Juventino Rosas

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3 DanzasEnsueño seductorFlores de MéxicoFlores de RomanaJuliaSobre las Olas
José Juventino Policarpo Rosas Cadenas (25 January 1868 – 9 July 1894) was a Mexican composer and violinist.
Rosas was born in Santa Cruz, Guanajuato, later renamed Santa Cruz de Galeana, Guanajuato, and still later into Santa Cruz de Juventino Rosas. Rosas began his musical career as a street musician, playing with dance music bands in Mexico City. In 1884-85 and 1888 he enrolled into the conservatory, both times leaving it without taking any examination.
Most of Rosas's compositions—among them "Sobre las Olas" ("Over the Waves")—were issued by Wagner y Levien and Nagel Sucesores in Mexico City.
In the late 1880s, Rosas is reported to be a member of a military band, and in 1891 he worked in Michoacán. In 1892–93 Rosas lived near Monterrey before joining an orchestra in 1893 for a tour through the USA. During this tour, the group performed at the World Columbian Exposition World's Fair in Chicago, Illinois.
In 1894, Rosas went for a several-month tour to Cuba with an Italian-Mexican ensemble, where he came down with major health problems, having to stay behind in Surgidero de Batabanó. As a result of spinal myelitis, he died there at the age of 26. Fifteen years later, in 1909, his remains were brought back to Mexico.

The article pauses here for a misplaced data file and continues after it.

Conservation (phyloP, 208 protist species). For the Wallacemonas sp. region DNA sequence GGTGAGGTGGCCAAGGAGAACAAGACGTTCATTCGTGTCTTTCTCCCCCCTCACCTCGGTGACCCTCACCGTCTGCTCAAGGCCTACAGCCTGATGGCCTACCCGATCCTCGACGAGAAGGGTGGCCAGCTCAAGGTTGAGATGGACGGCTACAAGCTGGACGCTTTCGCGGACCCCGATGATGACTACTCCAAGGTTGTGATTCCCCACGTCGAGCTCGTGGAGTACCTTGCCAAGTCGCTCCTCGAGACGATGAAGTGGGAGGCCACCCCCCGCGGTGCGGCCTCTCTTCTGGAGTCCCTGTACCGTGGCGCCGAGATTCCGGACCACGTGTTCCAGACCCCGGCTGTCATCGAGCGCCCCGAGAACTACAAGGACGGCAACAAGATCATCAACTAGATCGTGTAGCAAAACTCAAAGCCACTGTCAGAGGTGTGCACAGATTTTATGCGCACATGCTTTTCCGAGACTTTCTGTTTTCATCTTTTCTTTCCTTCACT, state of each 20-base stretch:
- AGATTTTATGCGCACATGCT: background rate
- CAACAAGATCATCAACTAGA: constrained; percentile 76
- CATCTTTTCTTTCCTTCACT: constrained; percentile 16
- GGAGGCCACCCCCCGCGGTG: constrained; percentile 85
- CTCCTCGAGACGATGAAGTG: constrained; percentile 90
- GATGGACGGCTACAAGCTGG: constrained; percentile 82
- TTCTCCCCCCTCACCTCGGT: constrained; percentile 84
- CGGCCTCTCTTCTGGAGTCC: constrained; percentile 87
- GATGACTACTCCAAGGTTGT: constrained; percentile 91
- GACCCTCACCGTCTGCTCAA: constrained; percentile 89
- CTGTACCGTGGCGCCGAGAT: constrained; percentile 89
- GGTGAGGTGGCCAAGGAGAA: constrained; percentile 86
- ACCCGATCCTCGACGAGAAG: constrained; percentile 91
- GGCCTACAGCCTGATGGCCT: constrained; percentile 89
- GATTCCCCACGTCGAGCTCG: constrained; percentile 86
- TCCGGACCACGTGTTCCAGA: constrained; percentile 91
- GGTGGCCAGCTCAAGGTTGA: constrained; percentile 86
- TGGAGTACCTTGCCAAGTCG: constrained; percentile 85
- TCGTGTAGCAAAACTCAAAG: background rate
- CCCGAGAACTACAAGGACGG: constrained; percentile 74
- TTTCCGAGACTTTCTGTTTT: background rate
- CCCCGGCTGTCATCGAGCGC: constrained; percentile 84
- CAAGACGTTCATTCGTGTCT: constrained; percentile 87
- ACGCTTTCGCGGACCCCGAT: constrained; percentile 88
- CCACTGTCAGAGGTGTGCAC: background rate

Rosas is one of the best known Mexican composers of salon music, as well as the one with the highest number of editions abroad and of sound recordings, the first of them released in 1898. Rosas's best known work is "Sobre las Olas" or "Over the Waves". It was first published in Mexico in 1888. It remains popular as a classic waltz, and has also found its way into New Orleans Jazz, Bluegrass Music, Country and Western music and Tejano music. In the United States "Sobre las Olas" has a cultural association with funfairs, ice skating, circuses and trapeze artists, as it was one of the tunes available for Wurlitzer's popular line of fairground organs. The music was used for the tune "The Loveliest Night of the Year", which was sung by Ann Blyth in MGM's film The Great Caruso. It remains still popular with country and old-time fiddlers in the United States.
The 1950 film Over the Waves was based on his life.